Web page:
Printer Friendly

Therapeutic Management of Canine Diphyllobothriosis - A Clinical Study of Thirteen dogs.

Introduction

Diphyllobothrium latum commonly known as 'broad tapeworm' or 'fish tapeworm' occurs in small intestine of fish eating mammals such as man, dog, cat, pig, polar bear, etc. (Soulsby, 1982). It is endemic in Palearctic and Nearctic areas: in the freshwater lakes and streams of North America and Great Lakes, as well as Mediterranean and Baltic seas (Roberts and Janovy, 2000). Life cycle of the parasite is indirect, involving two intermediate hosts, the first is a crustacean of genera Diaptomus or Cyclops in which procercoid stage develops and second is a fresh water fish which harbour plerocercoid stage of the tapeworm. Infection to definitive host is by ingestion of plerocercoid infected raw or inadequately cooked fish.

In India, D. latum infection in dogs have been reported by few research workers including those from Kerala (Jacob and Pillai, 1991), Madhya Pradesh (Roy et al ., 1999), Maharashtra (Raut et al ., 2013) etc.

History and Diagnosis

Twelve adult dogs (local breeds) and an eight months old male Dalmatian pup from Durg and Raipur districts of Chhattisgarh were presented with common history of diarrhea, abdominal discomfort, anorexia and gradual weakness. Clinical examination revealed normal temperature, pulse and respiration but their mucous membrane was pale coloured. Physical examination of the animals revealed tapeworm segments protruding out through the anus of seven out of thirteen infected dogs (Fig. 1). The faecal samples were collected, processed and examined for presence of eggs. The eggs were subjected to micrometry.

The tapeworm segments were yellowish grey in colour with dark and central markings (Fig. 2). On staining, the segments using borax carmine and examining under microscope, presence of rosette shaped uterus with numerous eggs at the centre and uterine pore situated mid ventrally just behind the genital pore was revealed in each segment. The faecal samples showed presence of light brown ovoid eggs having operculum at one end (Fig. 3). The eggs measured 57-71 um by 40-50 um and were confirmed as eggs of D. latum as per Scholz et al . (2009). All these examinations lead to confirmation of Diphyllobothrid infection in dogs.

Treatment and Discussion

The dogs were treated with single dose of Praziquantel (Droncit (a)) @ 35mg/kg b. wt. orally along with supportive therapy viz. inj. Vitamin [B.sub.1], [B.sub.6] and [B.sub.12] (Tribivetb 1-2 ml, I/M) for five days. The faecal samples were examined for presence of eggs on day 1, 7, 15, 21 and 30 post-treatment. The mean faecal eggs per gram were 2560 pre-treatment reduced to zero in subsequent periods. On day one after administration of Praziquantel, only disintegrated pieces of tapeworms were observed in stool. This was based on the mechanism of action of Praziquantel which not only cause paralysis of worm and damages it's tegument but also allows partial/ complete digestion of worms by host's proteolytic enzymes (Sandhu and Rampal, 2006). The animals recovered completely by two weeks.

Man serves as the principal definitive host for D. latum, hence the disease is considered to be zooanthroponosis. The dogs may serve as carriers of infection, so the infected dogs should be periodically treated and they should be restrained from feeding raw or improperly cooked fish. They should not be allowed to scavenge dead fish. Precautions should also be taken against raw human sewage reaching fresh water lakes in endemic areas.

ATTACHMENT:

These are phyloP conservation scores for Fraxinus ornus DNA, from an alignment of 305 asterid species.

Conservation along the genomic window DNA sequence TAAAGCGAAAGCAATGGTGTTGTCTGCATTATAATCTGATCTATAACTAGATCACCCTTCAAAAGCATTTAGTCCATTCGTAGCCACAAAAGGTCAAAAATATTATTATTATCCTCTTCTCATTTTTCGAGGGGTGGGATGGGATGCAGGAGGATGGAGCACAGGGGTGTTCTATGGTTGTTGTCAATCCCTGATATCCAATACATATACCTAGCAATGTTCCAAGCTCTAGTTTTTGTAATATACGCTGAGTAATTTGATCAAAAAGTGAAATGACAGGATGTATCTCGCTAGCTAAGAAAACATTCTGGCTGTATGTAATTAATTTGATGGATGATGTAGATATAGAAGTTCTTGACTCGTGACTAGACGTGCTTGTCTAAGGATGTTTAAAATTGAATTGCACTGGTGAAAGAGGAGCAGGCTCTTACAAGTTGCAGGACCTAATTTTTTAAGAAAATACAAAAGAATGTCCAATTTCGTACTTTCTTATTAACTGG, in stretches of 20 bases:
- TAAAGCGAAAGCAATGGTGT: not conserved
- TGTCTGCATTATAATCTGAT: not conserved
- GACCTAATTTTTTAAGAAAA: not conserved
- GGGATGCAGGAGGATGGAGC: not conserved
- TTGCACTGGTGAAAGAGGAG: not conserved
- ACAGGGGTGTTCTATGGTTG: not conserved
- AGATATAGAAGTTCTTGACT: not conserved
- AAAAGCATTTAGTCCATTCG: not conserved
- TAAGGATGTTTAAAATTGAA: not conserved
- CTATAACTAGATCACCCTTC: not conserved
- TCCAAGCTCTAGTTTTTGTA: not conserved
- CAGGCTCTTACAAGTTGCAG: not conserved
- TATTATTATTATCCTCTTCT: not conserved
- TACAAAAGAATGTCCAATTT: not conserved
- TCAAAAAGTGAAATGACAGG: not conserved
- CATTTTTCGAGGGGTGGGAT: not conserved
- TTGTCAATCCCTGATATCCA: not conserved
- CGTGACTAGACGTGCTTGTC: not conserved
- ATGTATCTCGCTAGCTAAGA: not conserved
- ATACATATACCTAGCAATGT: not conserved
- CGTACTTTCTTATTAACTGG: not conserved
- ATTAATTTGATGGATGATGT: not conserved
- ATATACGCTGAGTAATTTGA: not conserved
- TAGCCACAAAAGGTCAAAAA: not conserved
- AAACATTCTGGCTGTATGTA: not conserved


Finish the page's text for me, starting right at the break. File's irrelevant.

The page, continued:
References

Jacob, L. and Pillai, K.M. (1991). Incidence of parasitic infection in dogs in Thrissur, Kerala. J. Vet. Anim. Sci. 22: 149-50.

Raut, M.M., Chavan, C.A., Narkhede, H.P., Kolte, S.W. and Taksande, P.E. (2013). Diphyllobothrium latum and Demodex canis infection in a dog from Nagpur (M.S.)- A Case Report. J. Vet. Parasitol. 27: 66-67.

Roberts, L. and J. Janovy. (2000). Foundations of Parasitology, sixth edi-tion. USA: McGraw-Hill Companies, Inc..

Roy, S., Pal, S. and Maiti, S.K. (1999). Tancit against canine diphyllobothriosis- A case history. Indian Vet. J. 76: 1005-06.

Sandhu, H.S. and Rampal, S. (2006). Essentials of Veterinary Pharmacology and Therapeutics. Kalyani Publishers. p. 1270-71.

Scholz, T., Garcia, H.H., Kuchta, R. and Wicht, B. (2009). Update on the Human broad tapeworm (Genus Diphyllobothrium), including clinical relevance. Clin. Microbiol. Rev. 22: 146-60.

Soulsby, E.J.L. (1982). Helminths, Arthropods and Protozoa of Domesticated Animals. 7th ed. Bailliere Tindall, London. p. 129-30.

Savita Bisen (1), K.R Baghel (2) and Kiran Choudhary (3)

Department of Veterinary Parasitology

College of Veterinary Science and Animal Husbandry

Chhattisgarh Kamdhenu Vishwavidyalaya (CGKV)

Anjora

Durg - 491001(Chhattisgarh)

(1.) Assistant Professor and Corresponding author.

E-mail: bisen_savita@rediffmail.com

(2.) Assistant Professor

(3.) Veterinary Assistant Surgeon, Government Veterinary Hospital, Bairang Bazar, Raipur.

(a) - Brand of Bayer India Ltd., Mumbai

(b) - Brand of Intas Animal Health, Ahmedabad
COPYRIGHT 2017 Intas Pharmaceuticals Limited
No portion of this article can be reproduced without the express written permission from the copyright holder.
Copyright 2017 Gale, Cengage Learning. All rights reserved.

Article Details
Printer friendly Cite/link Email Feedback
Title Annotation:Clinical Article
Author:Bisen, Savita; Baghel, K.R; Choudhary, Kiran
Publication:Intas Polivet
Article Type:Report
Date:Jan 1, 2017
Words:780
Previous Article:Comparative Efficacy of Piperazine, Ivermectin and Levamisole in Spontaneous Toxocariasis in Canines based on Faecal Egg Count and...
Next Article:Diagnosis and Clinical Management of Microfilariosis in a Dog.
Topics:

Terms of use | Privacy policy | Copyright © 2022 Farlex, Inc. | Feedback | For webmasters |